One: the message must be powerful. Kiss Abraham from KBA Innovations gave a memorable example when he described the success of a movement he led in Zambia, where social media was used to name and shame politicians, thereby re-situating power back in the hands of citizens. As he put it: “The abnormal is normal until someone stands up and says something” – and by being able to demonstrate the dramatic results his campaigns brought about, the movement quickly caught on.
Two: the message must be framed in the right way. I was reminded of the importance of tone and framing when Kavisha Pillay spoke of the challenges faced by Corruption Watch, a South African anti-corruption NGO, in inspiring citizen participation. She suggested that in fact NGOs should stop talking about the problems they are trying to overcome, because it makes people feel oppressed and like they can’t change anything. Instead, she said, the tone of your messaging should be positive and optimistic to inspire people to get involved.
Three: the message needs to reach its audience. Gustav Praekelt, founder of Praekelt.com and the Praekelt Foundation, spoke of the low turnout rates when the South African ‘Born Free’ generation recently reached voting age, suggesting that the high levels of youth apathy indicate how far their democracy has come. He wanted to use technology to give individuals a sense of agency and show them the injustices that still need to be fought. One solution was to partner with Wikipedia and Aritel to make Wikipedia accessible on ‘dumb phones’, bringing the user-created encyclopedia to 70 million mobile phone customers who don’t have internet access in Africa. One of the Praekelt Foundation’s objectives is to ensure technological advances don’t exclude those most in need, because data is most expensive for those who can least afford it. In a sentiment echoed repeatedly during the event, he warned that systems change narratives should not to assume that those contributing or involved are all equal: before you can change a system you have to be able to participate fully.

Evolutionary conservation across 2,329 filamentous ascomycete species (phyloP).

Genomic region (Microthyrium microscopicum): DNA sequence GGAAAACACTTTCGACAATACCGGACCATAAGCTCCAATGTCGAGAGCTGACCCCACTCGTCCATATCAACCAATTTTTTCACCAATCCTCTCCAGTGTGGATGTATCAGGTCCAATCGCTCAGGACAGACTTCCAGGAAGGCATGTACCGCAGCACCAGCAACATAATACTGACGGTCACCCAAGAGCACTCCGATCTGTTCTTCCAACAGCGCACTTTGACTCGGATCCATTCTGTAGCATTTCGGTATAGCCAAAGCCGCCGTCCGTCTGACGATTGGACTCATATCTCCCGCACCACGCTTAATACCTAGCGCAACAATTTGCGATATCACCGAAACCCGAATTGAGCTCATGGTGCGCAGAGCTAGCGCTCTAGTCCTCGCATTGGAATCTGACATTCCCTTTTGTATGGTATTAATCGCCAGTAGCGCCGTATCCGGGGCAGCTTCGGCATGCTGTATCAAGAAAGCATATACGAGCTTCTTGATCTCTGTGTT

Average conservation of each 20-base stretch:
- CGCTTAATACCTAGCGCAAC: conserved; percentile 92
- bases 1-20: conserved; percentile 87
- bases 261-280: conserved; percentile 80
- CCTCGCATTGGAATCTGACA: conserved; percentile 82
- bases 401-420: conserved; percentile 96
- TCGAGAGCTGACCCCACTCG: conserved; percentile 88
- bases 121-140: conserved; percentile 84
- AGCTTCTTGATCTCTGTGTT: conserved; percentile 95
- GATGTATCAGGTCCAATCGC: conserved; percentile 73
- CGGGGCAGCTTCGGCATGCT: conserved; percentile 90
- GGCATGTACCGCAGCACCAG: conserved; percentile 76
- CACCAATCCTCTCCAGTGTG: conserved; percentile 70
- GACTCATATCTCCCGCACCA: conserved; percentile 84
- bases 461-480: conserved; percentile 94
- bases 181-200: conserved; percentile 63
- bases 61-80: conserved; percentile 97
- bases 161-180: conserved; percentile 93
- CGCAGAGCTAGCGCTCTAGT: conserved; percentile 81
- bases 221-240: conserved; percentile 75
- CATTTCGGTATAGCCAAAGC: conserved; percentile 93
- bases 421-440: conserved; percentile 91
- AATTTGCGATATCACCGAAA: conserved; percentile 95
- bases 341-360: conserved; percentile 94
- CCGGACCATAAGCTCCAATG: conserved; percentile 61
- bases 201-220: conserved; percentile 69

Reimagining Relationships was set within the innovative Jozihub venue, a creative meeting and office space in Johannesburg
Separating the ‘why’ from the ‘how’
The Start Network is at an interesting moment in its journey. We’ve reached a moment where, with the launch of our Start Fund and Start Build programmes, and a considerable commitment from the UK government, people are starting to talk about us. But as our name becomes more widely known, we have a huge task on our hands to ensure that people understand what the Start Network is all about.
This event made me wonder whether confusion may be arising from our tendency to confuse our core message with our service offering – the ‘why’ and the ‘how’.
Our core message is about a world where disasters no longer disproportionately affect the poor, where assistance makes its way quickly and effectively to those most in need. Our job now is to refine this message so that anyone, regardless of who they are, can decide whether this is a movement they want to participate in. It is not our job to tell them that we have all the answers and we are going to solve this issue whether they join us or not.
For this reason, a related challenge will be to reframe the ‘how’. We should be talking about our work and ideas more as an offering rather than a finished product, something that we want others to help us to develop iteratively, with mutual benefits to both parties.
This will be an ongoing objective, as we will constantly need to evaluate and adapt our messaging so that we can reach more people to create a truly global public good. Reimagining Relationships brought together a fascinating line up of people who have dreamt up, resourced and fought for movements that have changed systems for the better. Can we learn from their experiences to spark a movement toward more effective humanitarian response?